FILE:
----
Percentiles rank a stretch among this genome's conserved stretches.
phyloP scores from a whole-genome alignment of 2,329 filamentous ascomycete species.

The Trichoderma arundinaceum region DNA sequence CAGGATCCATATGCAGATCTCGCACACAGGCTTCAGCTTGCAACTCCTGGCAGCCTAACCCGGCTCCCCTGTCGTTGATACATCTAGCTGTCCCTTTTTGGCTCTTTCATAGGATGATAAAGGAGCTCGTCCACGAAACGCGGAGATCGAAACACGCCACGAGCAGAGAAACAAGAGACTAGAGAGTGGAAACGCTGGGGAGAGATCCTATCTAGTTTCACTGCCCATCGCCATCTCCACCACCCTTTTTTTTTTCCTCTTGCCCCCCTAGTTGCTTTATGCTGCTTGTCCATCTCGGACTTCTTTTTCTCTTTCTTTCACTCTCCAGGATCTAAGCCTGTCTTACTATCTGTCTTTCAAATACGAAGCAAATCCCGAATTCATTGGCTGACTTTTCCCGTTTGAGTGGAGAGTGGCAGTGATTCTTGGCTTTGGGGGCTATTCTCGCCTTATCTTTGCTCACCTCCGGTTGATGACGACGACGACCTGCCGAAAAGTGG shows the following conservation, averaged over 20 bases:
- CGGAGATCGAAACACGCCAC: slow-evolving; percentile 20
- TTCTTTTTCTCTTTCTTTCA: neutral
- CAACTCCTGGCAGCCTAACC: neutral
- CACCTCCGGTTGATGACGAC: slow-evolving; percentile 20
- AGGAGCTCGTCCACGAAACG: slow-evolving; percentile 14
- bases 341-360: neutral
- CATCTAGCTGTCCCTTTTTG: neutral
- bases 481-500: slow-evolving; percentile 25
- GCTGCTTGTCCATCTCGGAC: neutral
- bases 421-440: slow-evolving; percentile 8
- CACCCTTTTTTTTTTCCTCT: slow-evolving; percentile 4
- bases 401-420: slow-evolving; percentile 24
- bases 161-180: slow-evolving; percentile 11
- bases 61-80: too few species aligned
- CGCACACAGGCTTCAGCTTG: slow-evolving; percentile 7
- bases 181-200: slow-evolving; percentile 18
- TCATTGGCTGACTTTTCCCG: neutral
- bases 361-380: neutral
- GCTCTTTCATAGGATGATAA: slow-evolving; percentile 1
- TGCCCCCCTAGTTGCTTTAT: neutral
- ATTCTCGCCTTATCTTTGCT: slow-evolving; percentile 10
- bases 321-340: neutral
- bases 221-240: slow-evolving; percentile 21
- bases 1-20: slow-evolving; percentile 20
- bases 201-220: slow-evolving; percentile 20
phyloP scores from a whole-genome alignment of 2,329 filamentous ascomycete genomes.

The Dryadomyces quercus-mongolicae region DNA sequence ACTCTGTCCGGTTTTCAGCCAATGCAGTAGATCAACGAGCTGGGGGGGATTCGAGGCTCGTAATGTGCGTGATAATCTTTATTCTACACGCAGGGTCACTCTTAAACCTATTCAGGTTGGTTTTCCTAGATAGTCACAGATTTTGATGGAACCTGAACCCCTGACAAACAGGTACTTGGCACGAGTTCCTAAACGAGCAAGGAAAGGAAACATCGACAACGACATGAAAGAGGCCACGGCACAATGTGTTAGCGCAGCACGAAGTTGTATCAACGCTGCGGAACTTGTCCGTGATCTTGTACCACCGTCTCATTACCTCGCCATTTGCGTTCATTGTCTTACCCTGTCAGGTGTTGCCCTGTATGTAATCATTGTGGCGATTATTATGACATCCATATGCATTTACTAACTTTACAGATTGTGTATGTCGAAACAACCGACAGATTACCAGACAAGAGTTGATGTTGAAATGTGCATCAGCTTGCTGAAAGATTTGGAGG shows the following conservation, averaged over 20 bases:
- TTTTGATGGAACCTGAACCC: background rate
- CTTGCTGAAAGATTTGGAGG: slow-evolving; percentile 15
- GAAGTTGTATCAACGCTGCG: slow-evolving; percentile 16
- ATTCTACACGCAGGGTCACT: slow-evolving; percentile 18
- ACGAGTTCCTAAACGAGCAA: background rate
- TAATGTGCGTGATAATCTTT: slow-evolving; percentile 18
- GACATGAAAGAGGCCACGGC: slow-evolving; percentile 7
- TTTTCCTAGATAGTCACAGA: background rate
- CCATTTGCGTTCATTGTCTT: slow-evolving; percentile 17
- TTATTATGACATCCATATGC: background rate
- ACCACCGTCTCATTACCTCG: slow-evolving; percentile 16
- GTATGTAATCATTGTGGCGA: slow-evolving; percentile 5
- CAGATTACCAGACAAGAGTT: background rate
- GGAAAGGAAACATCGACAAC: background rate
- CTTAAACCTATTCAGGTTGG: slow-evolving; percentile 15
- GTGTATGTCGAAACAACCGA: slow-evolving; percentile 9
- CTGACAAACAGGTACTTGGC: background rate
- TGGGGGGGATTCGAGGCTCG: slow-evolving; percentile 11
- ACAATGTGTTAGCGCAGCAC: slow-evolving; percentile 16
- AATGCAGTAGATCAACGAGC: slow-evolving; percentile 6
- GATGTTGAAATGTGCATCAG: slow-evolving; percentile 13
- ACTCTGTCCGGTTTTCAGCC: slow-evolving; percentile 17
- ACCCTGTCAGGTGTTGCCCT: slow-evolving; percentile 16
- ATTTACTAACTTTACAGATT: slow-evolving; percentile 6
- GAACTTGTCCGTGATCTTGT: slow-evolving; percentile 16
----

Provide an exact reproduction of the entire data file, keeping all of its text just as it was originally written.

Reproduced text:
Percentiles rank a stretch among this genome's conserved stretches.
phyloP scores from a whole-genome alignment of 2,329 filamentous ascomycete species.

The Trichoderma arundinaceum region DNA sequence CAGGATCCATATGCAGATCTCGCACACAGGCTTCAGCTTGCAACTCCTGGCAGCCTAACCCGGCTCCCCTGTCGTTGATACATCTAGCTGTCCCTTTTTGGCTCTTTCATAGGATGATAAAGGAGCTCGTCCACGAAACGCGGAGATCGAAACACGCCACGAGCAGAGAAACAAGAGACTAGAGAGTGGAAACGCTGGGGAGAGATCCTATCTAGTTTCACTGCCCATCGCCATCTCCACCACCCTTTTTTTTTTCCTCTTGCCCCCCTAGTTGCTTTATGCTGCTTGTCCATCTCGGACTTCTTTTTCTCTTTCTTTCACTCTCCAGGATCTAAGCCTGTCTTACTATCTGTCTTTCAAATACGAAGCAAATCCCGAATTCATTGGCTGACTTTTCCCGTTTGAGTGGAGAGTGGCAGTGATTCTTGGCTTTGGGGGCTATTCTCGCCTTATCTTTGCTCACCTCCGGTTGATGACGACGACGACCTGCCGAAAAGTGG shows the following conservation, averaged over 20 bases:
- CGGAGATCGAAACACGCCAC: slow-evolving; percentile 20
- TTCTTTTTCTCTTTCTTTCA: neutral
- CAACTCCTGGCAGCCTAACC: neutral
- CACCTCCGGTTGATGACGAC: slow-evolving; percentile 20
- AGGAGCTCGTCCACGAAACG: slow-evolving; percentile 14
- bases 341-360: neutral
- CATCTAGCTGTCCCTTTTTG: neutral
- bases 481-500: slow-evolving; percentile 25
- GCTGCTTGTCCATCTCGGAC: neutral
- bases 421-440: slow-evolving; percentile 8
- CACCCTTTTTTTTTTCCTCT: slow-evolving; percentile 4
- bases 401-420: slow-evolving; percentile 24
- bases 161-180: slow-evolving; percentile 11
- bases 61-80: too few species aligned
- CGCACACAGGCTTCAGCTTG: slow-evolving; percentile 7
- bases 181-200: slow-evolving; percentile 18
- TCATTGGCTGACTTTTCCCG: neutral
- bases 361-380: neutral
- GCTCTTTCATAGGATGATAA: slow-evolving; percentile 1
- TGCCCCCCTAGTTGCTTTAT: neutral
- ATTCTCGCCTTATCTTTGCT: slow-evolving; percentile 10
- bases 321-340: neutral
- bases 221-240: slow-evolving; percentile 21
- bases 1-20: slow-evolving; percentile 20
- bases 201-220: slow-evolving; percentile 20
phyloP scores from a whole-genome alignment of 2,329 filamentous ascomycete genomes.

The Dryadomyces quercus-mongolicae region DNA sequence ACTCTGTCCGGTTTTCAGCCAATGCAGTAGATCAACGAGCTGGGGGGGATTCGAGGCTCGTAATGTGCGTGATAATCTTTATTCTACACGCAGGGTCACTCTTAAACCTATTCAGGTTGGTTTTCCTAGATAGTCACAGATTTTGATGGAACCTGAACCCCTGACAAACAGGTACTTGGCACGAGTTCCTAAACGAGCAAGGAAAGGAAACATCGACAACGACATGAAAGAGGCCACGGCACAATGTGTTAGCGCAGCACGAAGTTGTATCAACGCTGCGGAACTTGTCCGTGATCTTGTACCACCGTCTCATTACCTCGCCATTTGCGTTCATTGTCTTACCCTGTCAGGTGTTGCCCTGTATGTAATCATTGTGGCGATTATTATGACATCCATATGCATTTACTAACTTTACAGATTGTGTATGTCGAAACAACCGACAGATTACCAGACAAGAGTTGATGTTGAAATGTGCATCAGCTTGCTGAAAGATTTGGAGG shows the following conservation, averaged over 20 bases:
- TTTTGATGGAACCTGAACCC: background rate
- CTTGCTGAAAGATTTGGAGG: slow-evolving; percentile 15
- GAAGTTGTATCAACGCTGCG: slow-evolving; percentile 16
- ATTCTACACGCAGGGTCACT: slow-evolving; percentile 18
- ACGAGTTCCTAAACGAGCAA: background rate
- TAATGTGCGTGATAATCTTT: slow-evolving; percentile 18
- GACATGAAAGAGGCCACGGC: slow-evolving; percentile 7
- TTTTCCTAGATAGTCACAGA: background rate
- CCATTTGCGTTCATTGTCTT: slow-evolving; percentile 17
- TTATTATGACATCCATATGC: background rate
- ACCACCGTCTCATTACCTCG: slow-evolving; percentile 16
- GTATGTAATCATTGTGGCGA: slow-evolving; percentile 5
- CAGATTACCAGACAAGAGTT: background rate
- GGAAAGGAAACATCGACAAC: background rate
- CTTAAACCTATTCAGGTTGG: slow-evolving; percentile 15
- GTGTATGTCGAAACAACCGA: slow-evolving; percentile 9
- CTGACAAACAGGTACTTGGC: background rate
- TGGGGGGGATTCGAGGCTCG: slow-evolving; percentile 11
- ACAATGTGTTAGCGCAGCAC: slow-evolving; percentile 16
- AATGCAGTAGATCAACGAGC: slow-evolving; percentile 6
- GATGTTGAAATGTGCATCAG: slow-evolving; percentile 13
- ACTCTGTCCGGTTTTCAGCC: slow-evolving; percentile 17
- ACCCTGTCAGGTGTTGCCCT: slow-evolving; percentile 16
- ATTTACTAACTTTACAGATT: slow-evolving; percentile 6
- GAACTTGTCCGTGATCTTGT: slow-evolving; percentile 16